When The Janes premiered at the Sundance Film Festival earlier this year, it was a document of a harsher time, when abortion was illegal in almost every state, and women had to turn to shady, unreliable operators to terminate unwanted pregnancies. Just a few months later, with the prospect of Roe v. Wade being overturned, it's now a chilling look at a potential future or at least a cautionary tale for activists to follow closely.
There's no doubt that the activists featured in Tia Lessin and Emma Pildes' documentary would eagerly spring back into action if needed. The women interviewed in The Janes retain the same dedication and passion they had in 1968, when they came together to form the organization known as Jane. The Chicago-based group broke the law to provide safe, affordable abortions, as an alternative to the often dangerous, expensive procedures that had been the only options for many women. For five years, until Roe v. Wade was decided in 1973, they helped more than 11,000 women avoid ending up in the local hospital's "septic abortion ward," where patients often landed due to complications from their abortions.
As a documentary, The Janes is simple and straightforward, alternating talking-head interviews with archival footage, much of it just generic looks at the city of Chicago in the late '60s and early '70s. But it's well-paced and consistently informative, and the subjects are all fascinating to hear speak. Lessin and Pildes focus mostly on the members of Jane, many of whom came to the cause from other counterculture movements. The Janes makes it clear how closely women's rights are tied to other civil rights causes, but the filmmakers also emphasize that those movements were often male-dominated and misogynistic. These women had to strike out on their own to fight for reproductive justice, because it wasn't a priority for most male activists.
Lessin and Pildes aren't afraid to interrogate those problematic dynamics within radical movements. Jane members themselves, who were mostly middle-class white women, talk about how they may have been unprepared to deal with the many working-class women of color who sought their services. The movie remains compassionate and uplifting even as it gently tugs at those difficult threads, with a message of solidarity that overcomes differences.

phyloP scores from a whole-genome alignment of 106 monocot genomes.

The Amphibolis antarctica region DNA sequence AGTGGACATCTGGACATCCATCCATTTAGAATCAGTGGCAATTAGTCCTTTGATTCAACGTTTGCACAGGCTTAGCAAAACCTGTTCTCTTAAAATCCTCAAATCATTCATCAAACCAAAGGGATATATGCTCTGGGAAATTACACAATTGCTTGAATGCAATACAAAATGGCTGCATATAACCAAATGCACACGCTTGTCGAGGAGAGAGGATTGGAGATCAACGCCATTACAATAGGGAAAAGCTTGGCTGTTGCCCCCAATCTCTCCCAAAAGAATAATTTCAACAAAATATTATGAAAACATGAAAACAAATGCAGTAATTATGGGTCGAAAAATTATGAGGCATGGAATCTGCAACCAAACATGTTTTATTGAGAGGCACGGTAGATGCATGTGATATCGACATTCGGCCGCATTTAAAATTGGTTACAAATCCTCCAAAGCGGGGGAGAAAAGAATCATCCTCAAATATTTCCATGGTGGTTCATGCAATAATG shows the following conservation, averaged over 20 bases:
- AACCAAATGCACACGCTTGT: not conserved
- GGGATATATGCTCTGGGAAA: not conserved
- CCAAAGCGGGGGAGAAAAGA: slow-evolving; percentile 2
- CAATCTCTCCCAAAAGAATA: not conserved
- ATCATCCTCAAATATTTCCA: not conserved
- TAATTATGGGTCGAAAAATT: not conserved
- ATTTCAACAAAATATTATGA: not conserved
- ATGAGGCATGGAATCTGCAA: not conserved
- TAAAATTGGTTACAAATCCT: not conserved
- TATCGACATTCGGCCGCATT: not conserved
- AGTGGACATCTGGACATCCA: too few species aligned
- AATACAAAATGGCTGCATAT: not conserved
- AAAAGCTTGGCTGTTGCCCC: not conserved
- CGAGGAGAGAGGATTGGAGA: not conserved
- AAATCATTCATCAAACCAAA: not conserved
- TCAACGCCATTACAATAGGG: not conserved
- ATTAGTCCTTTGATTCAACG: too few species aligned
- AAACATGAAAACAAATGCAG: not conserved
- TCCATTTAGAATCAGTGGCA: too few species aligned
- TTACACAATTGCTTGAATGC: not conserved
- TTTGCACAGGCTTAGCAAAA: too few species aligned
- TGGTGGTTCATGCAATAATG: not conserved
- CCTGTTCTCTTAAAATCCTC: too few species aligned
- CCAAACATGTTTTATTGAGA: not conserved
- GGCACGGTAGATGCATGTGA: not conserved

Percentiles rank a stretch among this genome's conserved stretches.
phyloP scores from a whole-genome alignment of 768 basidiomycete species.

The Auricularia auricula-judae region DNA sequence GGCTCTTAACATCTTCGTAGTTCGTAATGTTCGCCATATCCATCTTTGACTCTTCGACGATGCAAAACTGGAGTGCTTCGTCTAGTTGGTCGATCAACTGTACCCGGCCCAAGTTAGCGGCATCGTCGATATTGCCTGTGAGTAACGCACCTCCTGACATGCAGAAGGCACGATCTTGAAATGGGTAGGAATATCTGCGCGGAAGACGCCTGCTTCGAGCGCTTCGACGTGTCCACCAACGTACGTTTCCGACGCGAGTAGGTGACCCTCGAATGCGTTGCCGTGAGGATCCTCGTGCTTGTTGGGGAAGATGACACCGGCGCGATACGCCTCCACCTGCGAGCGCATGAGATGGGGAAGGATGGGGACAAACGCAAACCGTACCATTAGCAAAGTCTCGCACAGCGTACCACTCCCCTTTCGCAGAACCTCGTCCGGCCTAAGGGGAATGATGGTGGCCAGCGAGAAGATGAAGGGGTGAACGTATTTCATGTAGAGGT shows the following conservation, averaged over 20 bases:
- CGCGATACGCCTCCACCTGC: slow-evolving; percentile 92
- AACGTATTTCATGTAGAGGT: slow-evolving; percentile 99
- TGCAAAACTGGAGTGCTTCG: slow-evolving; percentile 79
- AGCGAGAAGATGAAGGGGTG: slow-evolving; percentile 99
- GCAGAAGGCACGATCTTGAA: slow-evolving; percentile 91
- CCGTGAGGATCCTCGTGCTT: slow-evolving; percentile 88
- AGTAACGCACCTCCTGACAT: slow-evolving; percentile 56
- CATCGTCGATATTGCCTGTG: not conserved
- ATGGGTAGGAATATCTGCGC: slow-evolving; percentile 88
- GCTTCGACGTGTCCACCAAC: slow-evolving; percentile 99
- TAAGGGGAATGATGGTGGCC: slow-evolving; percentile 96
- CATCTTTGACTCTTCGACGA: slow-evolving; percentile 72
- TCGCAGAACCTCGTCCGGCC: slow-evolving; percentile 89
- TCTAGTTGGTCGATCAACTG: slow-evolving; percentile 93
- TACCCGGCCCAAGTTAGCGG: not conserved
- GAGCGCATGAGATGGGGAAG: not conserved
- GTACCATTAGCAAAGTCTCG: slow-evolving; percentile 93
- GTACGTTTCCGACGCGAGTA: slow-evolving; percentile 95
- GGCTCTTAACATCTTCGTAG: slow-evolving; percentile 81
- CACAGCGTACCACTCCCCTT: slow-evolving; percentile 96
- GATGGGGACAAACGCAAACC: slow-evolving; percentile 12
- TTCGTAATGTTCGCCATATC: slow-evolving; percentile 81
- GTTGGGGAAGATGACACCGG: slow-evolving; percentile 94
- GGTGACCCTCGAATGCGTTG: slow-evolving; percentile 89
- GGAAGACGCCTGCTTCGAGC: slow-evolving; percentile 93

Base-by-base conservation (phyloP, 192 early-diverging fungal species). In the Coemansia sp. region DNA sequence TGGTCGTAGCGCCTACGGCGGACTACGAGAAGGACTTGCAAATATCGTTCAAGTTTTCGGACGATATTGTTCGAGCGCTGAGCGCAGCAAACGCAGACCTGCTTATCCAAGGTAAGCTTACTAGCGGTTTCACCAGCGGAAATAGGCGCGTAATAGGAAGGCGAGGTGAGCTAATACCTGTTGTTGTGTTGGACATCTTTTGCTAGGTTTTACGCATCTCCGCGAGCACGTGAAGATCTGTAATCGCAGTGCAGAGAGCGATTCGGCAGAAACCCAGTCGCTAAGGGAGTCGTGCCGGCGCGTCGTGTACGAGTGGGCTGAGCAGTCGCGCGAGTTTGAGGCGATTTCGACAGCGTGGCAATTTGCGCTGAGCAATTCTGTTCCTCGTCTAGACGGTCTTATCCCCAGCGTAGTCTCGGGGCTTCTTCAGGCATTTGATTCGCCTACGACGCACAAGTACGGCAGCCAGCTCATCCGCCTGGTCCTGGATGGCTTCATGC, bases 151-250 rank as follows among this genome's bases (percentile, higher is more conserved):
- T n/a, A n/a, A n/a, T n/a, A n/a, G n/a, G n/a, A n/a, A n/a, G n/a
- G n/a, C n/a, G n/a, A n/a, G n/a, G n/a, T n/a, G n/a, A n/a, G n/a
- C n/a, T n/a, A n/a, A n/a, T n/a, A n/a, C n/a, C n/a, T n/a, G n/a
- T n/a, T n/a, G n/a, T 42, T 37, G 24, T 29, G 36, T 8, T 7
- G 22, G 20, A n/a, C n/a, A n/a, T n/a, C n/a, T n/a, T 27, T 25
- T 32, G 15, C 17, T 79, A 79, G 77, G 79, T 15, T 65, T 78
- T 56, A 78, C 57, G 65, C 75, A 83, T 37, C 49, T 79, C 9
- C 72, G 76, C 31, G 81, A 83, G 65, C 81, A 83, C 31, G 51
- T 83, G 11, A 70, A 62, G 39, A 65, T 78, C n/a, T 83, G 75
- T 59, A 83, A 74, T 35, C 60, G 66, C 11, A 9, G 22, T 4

Similarly, the few men interviewed are mostly tangential figures, offering supporting details and sometimes revealing their own cluelessness. In particular, Lessin and Pildes contrast the women's fervent belief in their cause with the motives of the man who goes by the pseudonym Mike, a friendly but mercenary figure who performed the abortions in Jane's early days. Even in contemporary interviews, he treats it just like any other job, without any political context. He's both kind and skilled, but as far as he's concerned there isn't much difference between performing abortions and any other small-time criminal activity he was engaged in at the time.
The Janes could have used a few more complex figures like Mike, since it eventually turns a bit repetitive, with most of the interview subjects echoing the same sentiments. But it's hard to begrudge them their moments in the spotlight, and their individual stories are touching, building a cumulative power. They're only a small representation of what women went through during that time, and may have to again.
Lessin and Pildes generate some suspense during an account of a police raid on the organization, but otherwise The Janes is fairly staid and educational. The education it offers is valuable, though, and while it's unfortunate that the subject matter has become timelier, that just makes it all the more vital for viewers to seek this documentary out. ♦The Janes